Christian activists disrupt
Hindu prayer in US Senate

(Top Posts - Social/Legal - 071307)


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Key excerpt:

"They say they want more religion in the public
square, but it's clear they mean only their religion."
Americans United Executive Director Rev. Barry
W. Lynn, said.

"America is a land of extraordinary religious diver-
sity, and the Religious Right just can't seem to
accept that fact," Lynn said. "I don't think the
Senate should open with prayers, but if it's going
to happen, the invocations ought to reflect the
diversity of the American people."

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13 Jul 2007

Times of India
  http://tinyurl.com/2gr463
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Complete article:

WASHINGTON: Christian activists briefly dis-
rupted a Hindu invocation in the U.S  Senate
on Thursday, marring a historic first for the
chamber and showing that fundamentalism is
present and shouting in the U.S too.

Invited by the Senate to offer Hindu prayers
in place of the usual Christian invocation,
Rajan Zed, a Hindu priest from Reno, Nevada,
had just stepped up to the podium for the
landmark occasion when three protesters,
said to belong to the Christian Right anti-
abortion group Operation Save America,
interrupted him by loudly asking for God's
forgiveness for allowing the ''false prayer''
of a Hindu in the Senate chamber.

"Lord Jesus, forgive us father for allowing
a prayer of the wicked, which is an abomin-
ation in your sight," the first protester shouted.
"This is an abomination. We shall have no
other gods before You."

Democratic Senator Bob Casey, who was
serving as the presiding officer for the morn-
ing, immediately asked the sergeant-at-arms
to restore order. But they continued to pro-
test as they were headed out the door by the
marshals, shouting, "No Lord but Jesus Christ!"
and "There's only one true God!"

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Zed, sporting a saffron robe, a rudraksh mala
round his neck, and a prominent tilak on his
forehead, then nervously went through the
invocation chosen from the Rig Veda and
Bhagavad Gita.

"Let us pray," he began, "We meditate on the
transcendental glory of the deity supreme, who
is inside the heart of the earth, inside the life
of the sky and inside the soul of heaven. May
he stimulate and illuminate our minds.

"Lead us from the unreal to real, from darkness
to light, and from death to immortality. May we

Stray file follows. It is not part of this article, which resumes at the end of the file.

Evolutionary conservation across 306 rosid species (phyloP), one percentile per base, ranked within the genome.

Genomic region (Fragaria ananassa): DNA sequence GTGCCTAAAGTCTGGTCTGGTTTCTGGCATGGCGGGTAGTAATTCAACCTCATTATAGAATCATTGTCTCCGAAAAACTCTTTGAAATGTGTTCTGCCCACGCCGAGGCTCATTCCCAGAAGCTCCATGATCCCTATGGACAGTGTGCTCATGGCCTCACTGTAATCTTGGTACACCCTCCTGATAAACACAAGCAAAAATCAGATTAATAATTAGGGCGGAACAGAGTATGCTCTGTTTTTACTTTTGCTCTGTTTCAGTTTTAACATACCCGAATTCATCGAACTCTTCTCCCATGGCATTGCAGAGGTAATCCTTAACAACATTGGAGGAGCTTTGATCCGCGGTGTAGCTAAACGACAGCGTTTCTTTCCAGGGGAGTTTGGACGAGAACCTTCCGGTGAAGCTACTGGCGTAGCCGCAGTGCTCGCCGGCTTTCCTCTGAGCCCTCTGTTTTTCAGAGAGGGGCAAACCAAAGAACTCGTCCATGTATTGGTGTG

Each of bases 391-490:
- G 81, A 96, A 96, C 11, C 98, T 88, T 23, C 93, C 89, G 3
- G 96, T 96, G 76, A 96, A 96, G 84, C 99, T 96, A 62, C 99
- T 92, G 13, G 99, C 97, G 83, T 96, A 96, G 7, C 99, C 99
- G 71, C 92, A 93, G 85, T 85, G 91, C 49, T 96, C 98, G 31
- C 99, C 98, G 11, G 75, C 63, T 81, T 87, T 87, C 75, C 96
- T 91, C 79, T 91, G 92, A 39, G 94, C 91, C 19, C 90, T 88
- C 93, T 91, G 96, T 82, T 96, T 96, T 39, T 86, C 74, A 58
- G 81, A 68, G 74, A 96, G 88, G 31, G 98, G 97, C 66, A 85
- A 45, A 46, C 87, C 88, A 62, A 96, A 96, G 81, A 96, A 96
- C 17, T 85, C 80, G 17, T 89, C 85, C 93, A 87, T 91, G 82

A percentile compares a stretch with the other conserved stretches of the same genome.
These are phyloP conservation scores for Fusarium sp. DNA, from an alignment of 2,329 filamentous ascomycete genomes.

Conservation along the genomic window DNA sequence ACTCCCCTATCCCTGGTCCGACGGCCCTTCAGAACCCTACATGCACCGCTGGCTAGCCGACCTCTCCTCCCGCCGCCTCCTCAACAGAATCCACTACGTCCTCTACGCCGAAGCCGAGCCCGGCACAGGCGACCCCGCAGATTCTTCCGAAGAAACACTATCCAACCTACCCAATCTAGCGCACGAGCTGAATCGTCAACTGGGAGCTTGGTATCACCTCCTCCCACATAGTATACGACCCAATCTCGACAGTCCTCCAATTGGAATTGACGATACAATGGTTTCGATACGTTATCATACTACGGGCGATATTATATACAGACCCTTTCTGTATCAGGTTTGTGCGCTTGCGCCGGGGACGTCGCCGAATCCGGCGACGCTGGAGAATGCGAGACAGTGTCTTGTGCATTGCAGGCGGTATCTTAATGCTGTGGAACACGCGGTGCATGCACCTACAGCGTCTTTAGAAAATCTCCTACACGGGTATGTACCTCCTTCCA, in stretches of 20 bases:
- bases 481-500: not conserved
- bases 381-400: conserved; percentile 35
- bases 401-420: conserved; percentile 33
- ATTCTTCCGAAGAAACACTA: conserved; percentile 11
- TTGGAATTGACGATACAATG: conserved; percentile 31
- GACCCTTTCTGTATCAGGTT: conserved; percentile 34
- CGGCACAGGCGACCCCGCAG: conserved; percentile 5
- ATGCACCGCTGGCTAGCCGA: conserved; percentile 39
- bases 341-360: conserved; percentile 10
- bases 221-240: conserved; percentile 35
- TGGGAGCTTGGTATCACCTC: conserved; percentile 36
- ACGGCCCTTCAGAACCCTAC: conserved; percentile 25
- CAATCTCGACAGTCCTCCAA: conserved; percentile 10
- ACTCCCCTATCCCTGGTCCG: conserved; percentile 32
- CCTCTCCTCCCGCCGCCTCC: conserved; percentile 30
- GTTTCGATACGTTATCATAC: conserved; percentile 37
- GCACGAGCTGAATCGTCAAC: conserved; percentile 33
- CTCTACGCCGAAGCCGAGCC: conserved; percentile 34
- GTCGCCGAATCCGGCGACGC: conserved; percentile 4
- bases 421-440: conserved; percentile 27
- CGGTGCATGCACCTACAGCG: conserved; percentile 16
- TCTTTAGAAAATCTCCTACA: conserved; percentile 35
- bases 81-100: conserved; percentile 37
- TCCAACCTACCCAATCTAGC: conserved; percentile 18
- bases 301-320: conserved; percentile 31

be protected together. May we be nourished
together. May we work together with great vigor.
May our study be enlightening."

The sentiments were evidently lost on the funda-
mentalists.

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The organization Operation Save America later
issued a statement confirming that Ante Pavko-
vic, Kathy Pavkovic, and Kristen Sugar were all
arrested in the chambers of the United States
Senate "as that chamber was violated by a false
Hindu god."

"The Senate was opened with a Hindu prayer
placing the false god of Hinduism on a level
playing field with the One True God, Jesus
Christ," the statement said, adding, "This would
never have been allowed by our Founding Fathers."

The Hindu prayer was also questioned by a Chris-
tian historian who maintained that since Hindus
worship multiple gods, the prayer will be com-
pletely outside the American paradigm, flying in
the face of the American motto "One Nation
Under God."

According to a Senate Chaplain Office communi-
qué, the purpose of the opening prayer is to seek
God on behalf of, and for the Senators and the
prayer should affirm our rich heritage as a Nation
"under God."

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"In Hindu (sic), you have not one God, but many,
many, many, many, many gods," the Christian
historian David Barton maintained. "And certainly
that was never in the minds of those who did the
Constitution, did the Declaration [of Independence]
when they talked about Creator -- that's not one
that fits here because we don't know which creator
we're talking about within the Hindu religion."

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But the disruption was deplored by the organiza-
tion Americans United for Separation of Church
and State, which said the incident showed the
intolerance of many Religious Right activists.

"They say they want more religion in the public
square, but it's clear they mean only their religion."
Americans United Executive Director Rev. Barry
W. Lynn, said.

"America is a land of extraordinary religious diver-
sity, and the Religious Right just can't seem to
accept that fact," Lynn said. "I don't think the
Senate should open with prayers, but if it's going
to happen, the invocations ought to reflect the
diversity of the American people."

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According to US Senate website, "...Throughout
the years, the United States Senate has honored
the historic separation of Church and State, but
not the separation of God and State...all sessions
of the Senate have been opened with prayer,
strongly affirming the Senate’s faith in God as
Sovereign Lord of our Nation..."

Typically, the Senate Chaplain delivers the open-
ing invocation, but sometimes guest chaplains
are invited from all over the country to read the
prayer.

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Although priests from other faiths such as Islam
and Judaism have delivered prayers in the Con-
gress, this is the first time Hindu invocations were
delivered on the Senate floor since its formation
in 1789.

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Zed said he wanted to recite the mantras in San-
skrit, but the Senate Chaplain’s Office communi-
qué clearly stated, "It must be given exclusively
and entirely in the English language."

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